I’m not sure this is an activity I can use in the future as its more relevant to now but I wanted to relate time series to something current. I struggle to teach these topics as I feel we often use “made up” data. I like to use the students data for many data topics…
EG: I ask students to hold their breath on two occasions in a lesson and record the times for both and plot a scatter diagram
I plot their test 1 and test 2 scores from recent assessments and compare the results.
If I’m looking at frequency tables we collect data on students favourite number between 1-100 or the number of pets owned.
All of these are time consuming but I feel its better to look at a couple of scatter diagrams or frequency tables, pie charts etc in a lesson if the data has come from the students because we can predict how we think the results may look and discuss any outliers.
When it comes to Times Series I find collecting student information tricker. So we often look at sales of ice-cream over the course of a year or similar which is data that is often made up for the sake of the lesson.
I thought about how covid-19 would affect certain time series and after reading an article about a huge drop in passenger numbers at Heathrow in 2020 I decided to focus on passenger numbers at Heathrow for this topic.
I had a look at GDP, weather, population, Area of land to create some scatter diagrams.
I wondered about what students could deduce from the results and comment on the correlations.
I will be explaining how I obtained the data and discuss how the scatter diagrams are misleading because of the small sample size. We will discuss what can be deduced from the results and if the results are misleading/bias.
Year 9 have been looking at simplifying algebraic fractions. They have spent the last half term looking at Fractions, Decimals and Percentages and the last few weeks expanding and factorising expressions so I thought I showed them the following and then next lesson the series of TRUE or FALSE statements. I thought that this would be a good idea to help students understand why some fractions can be simplified and others can’t. I have wondered if it might be a good idea to use the “factors” slides in my next lesson on factors as and extension of the basic idea of 7 is a factor of 35 etc.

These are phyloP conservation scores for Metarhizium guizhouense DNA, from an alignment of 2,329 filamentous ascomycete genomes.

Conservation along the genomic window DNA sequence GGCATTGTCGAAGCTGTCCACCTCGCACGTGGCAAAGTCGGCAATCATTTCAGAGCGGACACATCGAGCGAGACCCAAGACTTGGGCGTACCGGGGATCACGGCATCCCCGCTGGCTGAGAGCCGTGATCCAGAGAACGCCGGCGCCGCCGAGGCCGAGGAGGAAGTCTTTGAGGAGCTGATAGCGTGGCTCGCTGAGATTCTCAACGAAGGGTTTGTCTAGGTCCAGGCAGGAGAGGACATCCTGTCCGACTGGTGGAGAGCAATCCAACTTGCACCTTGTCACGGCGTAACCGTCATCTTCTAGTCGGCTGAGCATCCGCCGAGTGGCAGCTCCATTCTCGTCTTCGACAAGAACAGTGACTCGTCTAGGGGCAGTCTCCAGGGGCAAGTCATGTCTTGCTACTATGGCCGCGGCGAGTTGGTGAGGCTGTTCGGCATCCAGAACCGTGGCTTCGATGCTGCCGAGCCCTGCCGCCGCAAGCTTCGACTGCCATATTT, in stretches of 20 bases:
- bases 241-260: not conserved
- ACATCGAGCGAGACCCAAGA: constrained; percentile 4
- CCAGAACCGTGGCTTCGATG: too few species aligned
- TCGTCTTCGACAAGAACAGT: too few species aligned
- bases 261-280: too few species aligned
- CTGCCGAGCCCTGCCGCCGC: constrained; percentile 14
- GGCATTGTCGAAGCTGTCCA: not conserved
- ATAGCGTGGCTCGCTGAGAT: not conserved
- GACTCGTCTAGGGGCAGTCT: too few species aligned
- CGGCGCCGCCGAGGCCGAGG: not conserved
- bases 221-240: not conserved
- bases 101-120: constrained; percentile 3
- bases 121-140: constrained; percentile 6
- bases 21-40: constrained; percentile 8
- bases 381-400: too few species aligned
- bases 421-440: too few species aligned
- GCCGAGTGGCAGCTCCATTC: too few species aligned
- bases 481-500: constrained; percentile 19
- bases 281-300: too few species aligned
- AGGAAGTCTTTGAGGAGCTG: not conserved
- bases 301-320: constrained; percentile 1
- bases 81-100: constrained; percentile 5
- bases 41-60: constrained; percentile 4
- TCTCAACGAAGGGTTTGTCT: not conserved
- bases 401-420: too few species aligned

I have been thinking a lot about a recent interaction on Twitter and how teachers calculate the surface area of a prism. I really liked the idea of looking at the areas of the cross sections (especially as it linked to volume of a prism) and adding the area of the net of the “tube” so, multiplying the perimeter of the cross section by the length. I have played around with a similar format I used for surface area recently and it worked well but I think I like to now move the students to using this approach. Plus I’d like them to practice volume alongside surface area so they can distinguish the two.
I made this after speaking to @MRSEVCartwright
Thanks to @mathsteacher09 for the suggestion of using circles not side elevation images for the area of the cross section